> USC Biostatistics
>
> On Wed, May 30, 2012 at 1:23 AM, Gordon K Smyth <smyth at="" wehi.edu.au=""> wrote:
>
>> Hi Tim,
>>
>> On thinking about this a little more, voom() could easily output
logRPKM
>> rather than logCPM, and the same weights would apply. ?Indeed you
could
>> convert the voom() output to logRPKM yourself and, in principle,
undertake
>> analyses using the values if you make use of the corresponding voom
weights.
>>
>> However voom() does need to get raw counts as input, just like
edgeR,
>> rather than RPKM. ?voom() can cope with a re-scaling of the counts,
but not
>> with a transformation that is non-monotonic in the counts. ?RPKM is
an
>> unhelpful measure from a statistical point of view, because it
"forgets"
>> how large the count was in the first plae.
>>
>> The aims of Yuval's package are complementary to edgeR or voom,
certainly
>> neither replaces the other. ?These results may inform how we do the
>> normalization step, but we have not yet reached the stage of doing
this
>> routinely.
>>
>> Best wishes
>> Gordon
>>
>>
>> On Fri, 25 May 2012, Gordon K Smyth wrote:
>>
>> ?Dear Tim,
>>>
>>> I don't follow what you are trying to do scientifically, and this
makes
>>> all the difference when deciding what are the appropriate tools to
use.
>>>
>>> If you are undertaking some sort of analysis that requires
absolute gene
>>> (or feature) expression levels as responses, then you should not
be using
>>> voom or limma or edgeR. ?limma and edgeR do not estimate absolute
>>> expression.
>>>
>>> If on the other hand, you want to detect differentially expressed
genes
>>> (or features), which is what voom does, then there is no need to
correct
>>> for gene length. ?The comments of Section 2.3 of the edgeR User's
Guide and
>>> especially 2.3.2 "Adjustments for gene length, GC content,
mappability and
>>> so on" are also relevant for voom. ?There is no need to correct
for any
>>> characteristic of a gene that remains unchanged across samples.
>>>
>>> A good case has been made that GC content can have differential
influence
>>> across samples, but that doesn't apply to gene length.
>>>
>>> voom does not work on RPKM or FPKM, or on the output from
cufflinks. voom
>>> estimates a mean-variance relationship, and the variance is a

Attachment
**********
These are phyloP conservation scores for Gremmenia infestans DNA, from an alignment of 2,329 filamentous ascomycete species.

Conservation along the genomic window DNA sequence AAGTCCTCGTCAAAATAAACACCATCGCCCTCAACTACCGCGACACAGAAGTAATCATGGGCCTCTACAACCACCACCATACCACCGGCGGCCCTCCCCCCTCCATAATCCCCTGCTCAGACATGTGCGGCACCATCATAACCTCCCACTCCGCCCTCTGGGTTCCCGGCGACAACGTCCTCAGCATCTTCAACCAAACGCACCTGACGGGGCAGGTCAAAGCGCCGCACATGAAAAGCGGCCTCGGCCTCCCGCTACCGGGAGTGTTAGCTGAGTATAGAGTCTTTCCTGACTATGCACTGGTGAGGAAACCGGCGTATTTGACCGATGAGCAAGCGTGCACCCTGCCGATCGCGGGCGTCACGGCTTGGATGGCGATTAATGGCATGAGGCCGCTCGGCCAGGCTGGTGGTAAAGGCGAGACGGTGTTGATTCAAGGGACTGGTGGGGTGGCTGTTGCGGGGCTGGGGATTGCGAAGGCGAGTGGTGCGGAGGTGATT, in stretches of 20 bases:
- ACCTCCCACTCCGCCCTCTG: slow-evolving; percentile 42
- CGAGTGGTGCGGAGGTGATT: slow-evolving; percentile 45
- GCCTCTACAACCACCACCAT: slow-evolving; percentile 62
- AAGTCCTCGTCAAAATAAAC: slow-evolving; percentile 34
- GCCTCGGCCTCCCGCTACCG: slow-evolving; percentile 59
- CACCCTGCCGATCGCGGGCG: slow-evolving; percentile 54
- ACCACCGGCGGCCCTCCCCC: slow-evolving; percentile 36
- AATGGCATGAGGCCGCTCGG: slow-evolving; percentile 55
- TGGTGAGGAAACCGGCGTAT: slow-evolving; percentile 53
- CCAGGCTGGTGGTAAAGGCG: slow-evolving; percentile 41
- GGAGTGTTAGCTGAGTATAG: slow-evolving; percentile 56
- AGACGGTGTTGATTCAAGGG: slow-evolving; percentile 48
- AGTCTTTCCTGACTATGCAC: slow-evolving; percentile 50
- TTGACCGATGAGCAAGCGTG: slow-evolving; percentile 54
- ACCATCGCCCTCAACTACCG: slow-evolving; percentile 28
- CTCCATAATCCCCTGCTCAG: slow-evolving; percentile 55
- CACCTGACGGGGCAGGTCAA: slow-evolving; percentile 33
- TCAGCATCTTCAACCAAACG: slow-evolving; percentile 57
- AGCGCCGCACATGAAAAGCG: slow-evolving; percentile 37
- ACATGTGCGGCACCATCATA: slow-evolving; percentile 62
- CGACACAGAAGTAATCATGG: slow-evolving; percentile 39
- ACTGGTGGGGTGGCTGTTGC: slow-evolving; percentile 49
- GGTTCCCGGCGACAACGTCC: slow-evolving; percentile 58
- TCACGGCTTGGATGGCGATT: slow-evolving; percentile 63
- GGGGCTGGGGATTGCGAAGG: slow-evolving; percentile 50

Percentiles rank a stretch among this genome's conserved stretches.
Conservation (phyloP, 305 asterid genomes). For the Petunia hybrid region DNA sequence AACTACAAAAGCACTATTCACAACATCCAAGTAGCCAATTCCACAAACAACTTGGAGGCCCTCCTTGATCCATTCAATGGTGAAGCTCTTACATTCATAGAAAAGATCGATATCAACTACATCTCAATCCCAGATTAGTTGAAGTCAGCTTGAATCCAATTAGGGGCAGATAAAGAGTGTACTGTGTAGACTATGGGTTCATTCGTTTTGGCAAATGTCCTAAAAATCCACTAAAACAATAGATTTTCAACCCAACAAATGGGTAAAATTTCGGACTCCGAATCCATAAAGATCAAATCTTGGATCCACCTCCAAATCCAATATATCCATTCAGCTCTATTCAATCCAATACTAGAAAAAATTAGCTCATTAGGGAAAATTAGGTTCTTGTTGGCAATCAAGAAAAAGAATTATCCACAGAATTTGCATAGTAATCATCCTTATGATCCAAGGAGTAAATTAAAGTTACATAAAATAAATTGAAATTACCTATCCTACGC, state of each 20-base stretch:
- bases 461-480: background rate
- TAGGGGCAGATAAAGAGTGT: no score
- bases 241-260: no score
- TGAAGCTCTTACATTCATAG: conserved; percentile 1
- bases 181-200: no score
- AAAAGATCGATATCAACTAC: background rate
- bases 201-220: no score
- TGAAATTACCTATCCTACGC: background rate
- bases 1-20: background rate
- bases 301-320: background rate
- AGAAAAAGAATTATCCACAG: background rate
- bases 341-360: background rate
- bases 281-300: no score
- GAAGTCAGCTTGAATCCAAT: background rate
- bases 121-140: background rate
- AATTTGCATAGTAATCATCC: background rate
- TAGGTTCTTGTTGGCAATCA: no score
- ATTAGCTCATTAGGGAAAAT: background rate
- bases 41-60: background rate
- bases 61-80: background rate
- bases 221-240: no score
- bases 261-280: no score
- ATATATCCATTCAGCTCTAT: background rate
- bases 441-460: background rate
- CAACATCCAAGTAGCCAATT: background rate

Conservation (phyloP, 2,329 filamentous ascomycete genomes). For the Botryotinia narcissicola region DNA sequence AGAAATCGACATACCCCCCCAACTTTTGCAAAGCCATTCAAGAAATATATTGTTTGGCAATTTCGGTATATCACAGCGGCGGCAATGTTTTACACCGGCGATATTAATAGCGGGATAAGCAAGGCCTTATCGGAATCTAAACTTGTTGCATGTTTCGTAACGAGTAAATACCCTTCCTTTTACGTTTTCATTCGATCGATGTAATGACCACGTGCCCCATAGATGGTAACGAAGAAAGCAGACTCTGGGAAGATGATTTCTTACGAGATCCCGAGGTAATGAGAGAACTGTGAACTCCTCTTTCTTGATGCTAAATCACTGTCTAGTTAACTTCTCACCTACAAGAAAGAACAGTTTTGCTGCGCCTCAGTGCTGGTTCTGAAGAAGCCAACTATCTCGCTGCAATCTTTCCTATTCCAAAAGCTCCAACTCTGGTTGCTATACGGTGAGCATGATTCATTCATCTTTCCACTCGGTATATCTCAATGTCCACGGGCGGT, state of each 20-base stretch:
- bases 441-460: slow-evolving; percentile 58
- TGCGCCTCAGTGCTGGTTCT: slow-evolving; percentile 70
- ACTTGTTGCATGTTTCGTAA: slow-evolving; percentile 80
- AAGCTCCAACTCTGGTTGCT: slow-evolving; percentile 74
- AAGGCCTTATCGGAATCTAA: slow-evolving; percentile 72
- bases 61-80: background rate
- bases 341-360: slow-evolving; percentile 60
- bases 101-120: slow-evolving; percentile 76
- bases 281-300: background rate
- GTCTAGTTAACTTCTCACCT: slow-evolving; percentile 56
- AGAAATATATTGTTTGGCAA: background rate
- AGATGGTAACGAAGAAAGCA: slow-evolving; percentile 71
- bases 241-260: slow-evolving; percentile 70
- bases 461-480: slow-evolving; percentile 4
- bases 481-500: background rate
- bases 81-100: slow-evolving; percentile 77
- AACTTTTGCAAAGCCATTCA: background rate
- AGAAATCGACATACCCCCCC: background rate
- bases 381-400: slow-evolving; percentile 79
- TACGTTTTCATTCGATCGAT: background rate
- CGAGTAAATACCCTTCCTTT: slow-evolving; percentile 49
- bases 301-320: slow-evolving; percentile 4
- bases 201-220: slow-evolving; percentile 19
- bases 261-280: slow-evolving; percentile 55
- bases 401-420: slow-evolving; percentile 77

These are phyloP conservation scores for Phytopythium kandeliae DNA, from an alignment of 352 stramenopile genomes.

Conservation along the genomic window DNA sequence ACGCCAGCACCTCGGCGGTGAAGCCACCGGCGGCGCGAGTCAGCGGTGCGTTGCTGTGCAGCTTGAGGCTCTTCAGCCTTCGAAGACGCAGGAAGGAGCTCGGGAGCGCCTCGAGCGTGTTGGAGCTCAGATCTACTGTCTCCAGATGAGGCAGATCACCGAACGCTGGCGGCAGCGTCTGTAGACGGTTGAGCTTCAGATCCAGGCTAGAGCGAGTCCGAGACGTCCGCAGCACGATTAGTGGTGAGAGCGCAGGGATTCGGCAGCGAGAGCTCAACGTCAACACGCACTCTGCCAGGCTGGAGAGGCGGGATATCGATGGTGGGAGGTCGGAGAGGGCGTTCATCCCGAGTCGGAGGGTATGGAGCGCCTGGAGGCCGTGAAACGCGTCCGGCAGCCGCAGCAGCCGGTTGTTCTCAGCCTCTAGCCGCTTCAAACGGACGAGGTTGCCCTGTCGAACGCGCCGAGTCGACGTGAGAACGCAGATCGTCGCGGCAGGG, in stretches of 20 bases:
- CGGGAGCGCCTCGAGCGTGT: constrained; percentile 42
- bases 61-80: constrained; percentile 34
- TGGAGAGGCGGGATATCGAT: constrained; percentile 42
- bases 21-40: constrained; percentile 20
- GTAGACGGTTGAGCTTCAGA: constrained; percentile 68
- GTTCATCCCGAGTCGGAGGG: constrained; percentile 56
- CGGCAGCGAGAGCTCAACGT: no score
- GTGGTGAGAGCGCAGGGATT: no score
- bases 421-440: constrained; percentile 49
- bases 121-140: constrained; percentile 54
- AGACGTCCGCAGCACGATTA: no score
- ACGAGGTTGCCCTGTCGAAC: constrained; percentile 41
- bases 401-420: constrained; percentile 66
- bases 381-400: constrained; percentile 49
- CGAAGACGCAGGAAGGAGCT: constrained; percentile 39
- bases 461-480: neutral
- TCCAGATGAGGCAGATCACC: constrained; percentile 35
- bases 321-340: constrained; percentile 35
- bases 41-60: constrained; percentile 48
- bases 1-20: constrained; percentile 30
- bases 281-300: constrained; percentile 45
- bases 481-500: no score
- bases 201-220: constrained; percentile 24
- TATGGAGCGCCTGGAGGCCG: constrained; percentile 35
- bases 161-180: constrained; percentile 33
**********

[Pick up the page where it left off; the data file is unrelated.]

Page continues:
function of
>>> count size, not of expression level.
>>>
>>> Yes, you need limma to use the output from voom, because other
softwares
>>> do not generally have the ability to use quantitative weights. ?If
you
>>> ignore the weights, then the output from voom is just logCPM, and
you
>>> hardly need voom to compute that.
>>>
>>> Best wishes
>>> Gordon
>>>
>>> ------------------------------**---------------
>>> Professor Gordon K Smyth,
>>> Bioinformatics Division,
>>> Walter and Eliza Hall Institute of Medical Research,
>>> 1G Royal Parade, Parkville, Vic 3052, Australia.
>>> smyth at wehi.edu.au
>>> http://www.wehi.edu.au
>>> http://www.statsci.org/smyth
>>>
>>> On Thu, 24 May 2012, Tim Triche, Jr. wrote:
>>>
>>> ?Hi Dr. Smyth and Dr. Law,
>>>>
>>>> I have been reading the documentation for limma::voom() and
trying to
>>>> understand why there seems to be no correction for the size of
the
>>>> feature
>>>> in the model:
>>>>
>>>> In an experiment, a count value is observed for each tag in each
sample.
>>>> A
>>>> tag-wise mean-variance trend is computed using lowess. The tag-
wise mean
>>>> is
>>>> the mean log2 count with an offset of 0.5, across samples for a
given
>>>> tag.
>>>> The tag-wise variance is the quarter-root-variance of normalized
log2
>>>> counts per million values with an offset of 0.5, across samples
for a
>>>> given
>>>> tag. Tags with zero counts across all samples are not included in
the
>>>> lowess fit. Optional normalization is performed using
>>>> normalizeBetweenArrays. Using fitted values of log2 counts from a
linear
>>>> model fit by lmFit, variances from the mean-variance trend were
>>>> interpolated for each observation. This was carried out by
approxfun.
>>>> Inverse variance weights can be used to correct for mean-variance
trend
>>>> in
>>>> the count data.
>>>>
>>>>
>>>> I don't see a reference to the feature size in all of this. (?)